If you’re looking for a supermini that’s a bit different from the norm, then the Yaris could very well be it. With a spacious, practical and distinctive cabin, efficient petrol engines and compact dimensions there is plenty to like.
When the first generation Yaris arrived in 1998, it shocked the supermini sector with its generous cabin and space age dashboard layout. By the time the second model was released in 2005, the Toyota had become cemented in the hearts of buyers. And though it wasn’t as interesting as some rivals, with the Yaris the Japanese manufacturer delivered reliability and practicality in spades.
The Yaris was only available in two body styles – three- and five-door hatchbacks. Both were the same size, so apart from the extra openings there is no difference in practicality, with exactly the same cabin space. In fact, space and practicality are two things the Yaris does particularly well, the dashboard concealing an array of large storage cubbies.
There’s even a clever rear seat arrangement that can be tumbled down to fold flat, or slid forward to increase the boot space from 272- to 363 litres. As a supermini the Yaris isn’t loaded with luxury trimmings but even the basic Terra models came well equipped while the range was finished off with the Luna and top spec Sol.
Engine choice wasn’t vast, and started with the 1.0-litre petrol three-cylinder donated from the smaller Aygo model. With its characterful hum, the tiny unit developed 70hp, while the larger four-cylinder 1.33-litre model offered 86hp. Diesel buyers had only the 1.4-litre to choose, which offered impressive fuel economy for its 90hp output.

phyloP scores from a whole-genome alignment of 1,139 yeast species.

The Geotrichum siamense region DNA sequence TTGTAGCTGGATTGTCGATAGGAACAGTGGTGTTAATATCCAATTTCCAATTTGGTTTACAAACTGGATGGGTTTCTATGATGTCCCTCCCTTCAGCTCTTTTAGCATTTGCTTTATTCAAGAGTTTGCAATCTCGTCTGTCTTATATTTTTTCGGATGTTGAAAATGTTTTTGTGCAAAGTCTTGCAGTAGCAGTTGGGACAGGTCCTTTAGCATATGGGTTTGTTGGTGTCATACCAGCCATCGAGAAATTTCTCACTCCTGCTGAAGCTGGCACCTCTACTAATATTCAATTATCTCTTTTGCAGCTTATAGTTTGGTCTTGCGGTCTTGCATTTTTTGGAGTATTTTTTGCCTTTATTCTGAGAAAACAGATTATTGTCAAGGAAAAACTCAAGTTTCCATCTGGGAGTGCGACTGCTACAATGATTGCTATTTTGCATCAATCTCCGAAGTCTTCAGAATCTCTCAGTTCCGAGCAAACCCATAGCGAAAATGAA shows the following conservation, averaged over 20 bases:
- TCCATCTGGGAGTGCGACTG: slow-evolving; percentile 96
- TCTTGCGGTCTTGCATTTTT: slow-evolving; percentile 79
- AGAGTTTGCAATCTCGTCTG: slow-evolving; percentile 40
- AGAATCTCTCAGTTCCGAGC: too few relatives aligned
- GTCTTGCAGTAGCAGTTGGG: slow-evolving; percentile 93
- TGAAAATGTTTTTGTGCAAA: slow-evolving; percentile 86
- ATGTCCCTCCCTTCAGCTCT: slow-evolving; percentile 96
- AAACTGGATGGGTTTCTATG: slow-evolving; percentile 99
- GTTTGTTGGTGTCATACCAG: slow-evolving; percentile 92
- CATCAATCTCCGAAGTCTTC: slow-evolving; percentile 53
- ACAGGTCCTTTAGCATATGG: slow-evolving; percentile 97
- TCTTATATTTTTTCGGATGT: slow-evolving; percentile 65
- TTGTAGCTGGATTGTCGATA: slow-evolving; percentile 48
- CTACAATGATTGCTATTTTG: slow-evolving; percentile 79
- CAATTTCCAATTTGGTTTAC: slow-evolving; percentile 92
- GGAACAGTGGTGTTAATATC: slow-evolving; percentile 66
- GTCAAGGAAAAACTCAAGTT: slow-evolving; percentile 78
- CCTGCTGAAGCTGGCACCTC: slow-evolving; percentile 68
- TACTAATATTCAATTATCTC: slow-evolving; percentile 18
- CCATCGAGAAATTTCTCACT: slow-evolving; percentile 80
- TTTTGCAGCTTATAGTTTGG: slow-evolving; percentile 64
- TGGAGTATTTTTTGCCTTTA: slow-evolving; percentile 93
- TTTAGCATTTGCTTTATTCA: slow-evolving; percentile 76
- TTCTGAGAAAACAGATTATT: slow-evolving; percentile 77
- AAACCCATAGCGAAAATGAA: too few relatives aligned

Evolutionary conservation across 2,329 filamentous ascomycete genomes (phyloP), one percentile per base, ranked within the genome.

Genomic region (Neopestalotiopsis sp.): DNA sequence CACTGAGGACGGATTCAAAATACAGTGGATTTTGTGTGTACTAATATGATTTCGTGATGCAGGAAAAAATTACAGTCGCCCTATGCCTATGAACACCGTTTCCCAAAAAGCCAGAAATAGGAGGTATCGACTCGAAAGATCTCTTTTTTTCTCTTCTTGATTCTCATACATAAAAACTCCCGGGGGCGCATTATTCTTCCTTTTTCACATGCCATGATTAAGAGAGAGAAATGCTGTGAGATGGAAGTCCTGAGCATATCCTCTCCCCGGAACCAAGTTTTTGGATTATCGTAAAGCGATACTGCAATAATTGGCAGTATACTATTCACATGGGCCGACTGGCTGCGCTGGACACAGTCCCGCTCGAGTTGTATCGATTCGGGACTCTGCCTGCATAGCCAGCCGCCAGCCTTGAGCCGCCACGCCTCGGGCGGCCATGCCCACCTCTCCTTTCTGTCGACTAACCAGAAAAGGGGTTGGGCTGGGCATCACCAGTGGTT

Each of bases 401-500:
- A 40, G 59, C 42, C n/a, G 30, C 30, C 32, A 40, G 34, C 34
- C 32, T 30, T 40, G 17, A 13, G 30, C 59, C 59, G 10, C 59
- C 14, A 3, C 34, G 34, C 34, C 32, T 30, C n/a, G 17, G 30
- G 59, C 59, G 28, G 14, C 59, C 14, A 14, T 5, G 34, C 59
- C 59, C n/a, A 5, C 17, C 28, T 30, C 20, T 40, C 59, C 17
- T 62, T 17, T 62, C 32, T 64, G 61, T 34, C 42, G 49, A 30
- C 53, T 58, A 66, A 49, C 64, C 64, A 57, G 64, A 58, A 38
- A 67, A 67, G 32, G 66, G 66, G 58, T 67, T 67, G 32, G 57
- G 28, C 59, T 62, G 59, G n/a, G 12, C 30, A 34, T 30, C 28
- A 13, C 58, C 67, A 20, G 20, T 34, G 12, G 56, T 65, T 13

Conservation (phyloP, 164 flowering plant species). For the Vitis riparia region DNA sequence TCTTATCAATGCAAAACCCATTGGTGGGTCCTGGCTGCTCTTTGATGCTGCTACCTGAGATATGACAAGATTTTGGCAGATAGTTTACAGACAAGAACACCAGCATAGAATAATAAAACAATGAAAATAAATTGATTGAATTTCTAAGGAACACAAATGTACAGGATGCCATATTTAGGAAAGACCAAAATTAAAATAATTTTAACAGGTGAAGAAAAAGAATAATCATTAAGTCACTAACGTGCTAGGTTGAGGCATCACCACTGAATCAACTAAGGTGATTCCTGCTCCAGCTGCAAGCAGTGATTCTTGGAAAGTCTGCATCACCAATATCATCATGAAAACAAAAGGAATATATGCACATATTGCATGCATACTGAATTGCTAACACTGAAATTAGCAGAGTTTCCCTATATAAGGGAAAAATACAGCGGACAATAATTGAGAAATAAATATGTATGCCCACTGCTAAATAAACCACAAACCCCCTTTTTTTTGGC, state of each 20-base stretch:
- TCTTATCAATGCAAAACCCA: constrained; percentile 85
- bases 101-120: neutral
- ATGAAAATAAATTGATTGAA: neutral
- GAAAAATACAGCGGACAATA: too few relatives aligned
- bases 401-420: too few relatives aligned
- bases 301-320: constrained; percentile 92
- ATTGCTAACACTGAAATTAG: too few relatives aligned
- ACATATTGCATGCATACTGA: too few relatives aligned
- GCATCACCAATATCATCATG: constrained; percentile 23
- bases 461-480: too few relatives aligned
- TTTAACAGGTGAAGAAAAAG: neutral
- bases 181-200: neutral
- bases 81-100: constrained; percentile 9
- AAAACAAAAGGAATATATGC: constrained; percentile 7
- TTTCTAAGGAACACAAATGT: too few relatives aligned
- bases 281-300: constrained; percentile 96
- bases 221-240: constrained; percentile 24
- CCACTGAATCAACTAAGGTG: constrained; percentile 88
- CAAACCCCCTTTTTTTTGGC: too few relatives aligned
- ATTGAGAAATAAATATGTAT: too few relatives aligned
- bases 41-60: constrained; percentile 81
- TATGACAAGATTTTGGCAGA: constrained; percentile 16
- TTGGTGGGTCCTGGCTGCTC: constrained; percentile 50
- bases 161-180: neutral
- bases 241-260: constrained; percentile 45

The Yaris was available with a conventional four-speed automatic, or newer Multi-mode Manual. The latter wasn’t well-received by buyers, and there have been reports of poor reliability as well – so best stick with the slick shifting manual. It mates well with the light controls found elsewhere in the baby Toyota.
While diesels often make sense for fuel economy, in the case of the Yaris you are probably best off opting for a petrol – for a start there are far more of them around. The 1.33-litre is the sweet spot, offering acceptable performance and economy, while the mid-spec Luna trim offers plenty of standard kit. As there’s little difference in design, and none in terms of space or size, we’d opt for the more practical five-door model.
1.33-litre petrol (86hp)
Engines: 1,329cc four-cylinder petrol
Maximum speed: 170km/h
0-100km/h: 11.5 seconds
Fuel consumption: 6.0 litres/100km
Euro NCAP: * * * * *
• Spacious cabin
• Efficient petrol engines
• Anonymous design
• Limited engine choice
• Lacklustre handling
If you’re looking for a supermini that’s a bit different from the norm, then the Yaris could very well be it. With a spacious, practical and distinctive cabin, efficient petrol engines and compact dimensions there is plenty to like. Consider Toyota’s famed reliability and customer satisfaction record and it soon makes sense as a used buy too.